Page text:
Rick Nash Not the Answer for Bruins, As Immediate and Long-Term Costs of Acquiring Columbus Star Too High


February 20, 2012

Rick Nash Not the Answer for Bruins, As Immediate and Long-Term Costs of Acquiring Columbus Star Too HighThe Bruins need help — particularly offensive help after being shut out four times in their last nine games.

Rick Nash is arguably the most prolific scorer available before next Monday's NHL trade deadline, and last week The Columbus Dispatch reported Boston was one of the handful of teams Nash would waive his no-trade clause for.

Seems like a perfect match, doesn't it? It's not. In fact, a trade for Nash is just about the last thing the Bruins should be considering right now, regardless of how much a segment of the fan base may be clamoring for them to make such a splashy move.

Nash, with six 30-goal campaigns on his resume, is certainly enticing for a club struggling to consistently put the puck in the net with two of its top forwards sidelined with injuries, but the cost is simply too prohibitive. Both the immediate price of what Columbus would demand in return and the long-term effects of Nash's onerous cap hit would actually push the Bruins further away from hoisting the Cup again in the coming years.

Let's start with what it would take to acquire Nash. According to Eric Francis of the Calgary Sun on Saturday's Hot Stove segment during CBC's Hockey Night in Canada, the Blue Jackets are seeking up to four pieces in exchange for their captain, asking for a current roster player capable of making an immediate impact, two top prospects and a first-round draft pick.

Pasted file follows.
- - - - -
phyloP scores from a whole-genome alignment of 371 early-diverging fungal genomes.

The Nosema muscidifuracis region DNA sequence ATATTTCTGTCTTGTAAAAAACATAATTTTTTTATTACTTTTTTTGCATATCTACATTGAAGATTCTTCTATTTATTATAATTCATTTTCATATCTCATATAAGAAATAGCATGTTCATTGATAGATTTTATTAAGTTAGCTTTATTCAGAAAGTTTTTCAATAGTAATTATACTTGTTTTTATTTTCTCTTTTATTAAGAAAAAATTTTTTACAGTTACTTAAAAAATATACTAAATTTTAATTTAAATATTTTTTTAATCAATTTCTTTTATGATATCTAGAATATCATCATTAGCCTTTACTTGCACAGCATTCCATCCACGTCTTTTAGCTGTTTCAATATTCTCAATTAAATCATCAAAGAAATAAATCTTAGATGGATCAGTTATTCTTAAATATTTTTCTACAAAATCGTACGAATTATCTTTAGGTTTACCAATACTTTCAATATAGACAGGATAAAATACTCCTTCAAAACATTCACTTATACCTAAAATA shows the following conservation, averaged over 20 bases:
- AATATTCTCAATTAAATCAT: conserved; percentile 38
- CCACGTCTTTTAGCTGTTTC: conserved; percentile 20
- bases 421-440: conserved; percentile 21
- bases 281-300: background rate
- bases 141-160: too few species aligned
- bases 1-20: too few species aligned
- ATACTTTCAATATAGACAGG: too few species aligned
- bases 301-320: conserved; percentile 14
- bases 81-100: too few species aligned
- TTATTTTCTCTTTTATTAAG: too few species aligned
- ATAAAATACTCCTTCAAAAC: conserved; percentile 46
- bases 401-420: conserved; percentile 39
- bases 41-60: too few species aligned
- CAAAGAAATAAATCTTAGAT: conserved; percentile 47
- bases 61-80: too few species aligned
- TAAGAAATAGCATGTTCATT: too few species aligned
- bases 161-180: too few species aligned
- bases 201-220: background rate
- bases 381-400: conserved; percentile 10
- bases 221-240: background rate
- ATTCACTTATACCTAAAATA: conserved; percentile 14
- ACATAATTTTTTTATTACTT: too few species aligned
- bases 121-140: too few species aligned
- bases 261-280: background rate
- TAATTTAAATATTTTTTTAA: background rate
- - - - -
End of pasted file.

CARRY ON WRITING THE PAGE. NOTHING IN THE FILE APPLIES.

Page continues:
The Bruins should be willing to part with the draft pick in a deal to bolster their team, as it wouldn't affect the current roster's chemistry and, frankly, it should be of limited value if Boston selects as late in the opening round as they hope after another long playoff run. But that also reduces the value of that piece of the puzzle for teams the Bruins may try to deal with.

In the case of the Blue Jackets, general manager Scott Howson is sure to be looking for a package including the likes of Tuukka Rask and Dougie Hamilton in any deal involving Nash. That's simply too much to give up, and according to Elliotte Friedman on that same Hot Stove segment, Bruins GM Peter Chiarelli isn't willing to part with Rask or Hamilton at this point.

That's the way it needs to be for Boston, as tempting as it may be to add a player like Nash.

For the moment, the Bruins could survive without Rask and Hamilton. Tim Thomas is likely to carry the load for another postseason anyway, and Hamilton won't be making an impact at the NHL level until next year at the earliest. The Bruins might be a better team today if they made such a deal to add Nash to the offense, though even that is debatable.

But Thomas is 37 with just one year left on his contract after this season. Rask remains the future in goal, and that future is not far off. Nor is the wait for Hamilton's arrival in the NHL likely to be long, and the Bruins don't have another defensive prospect in their system with anywhere near the potential that Hamilton possesses.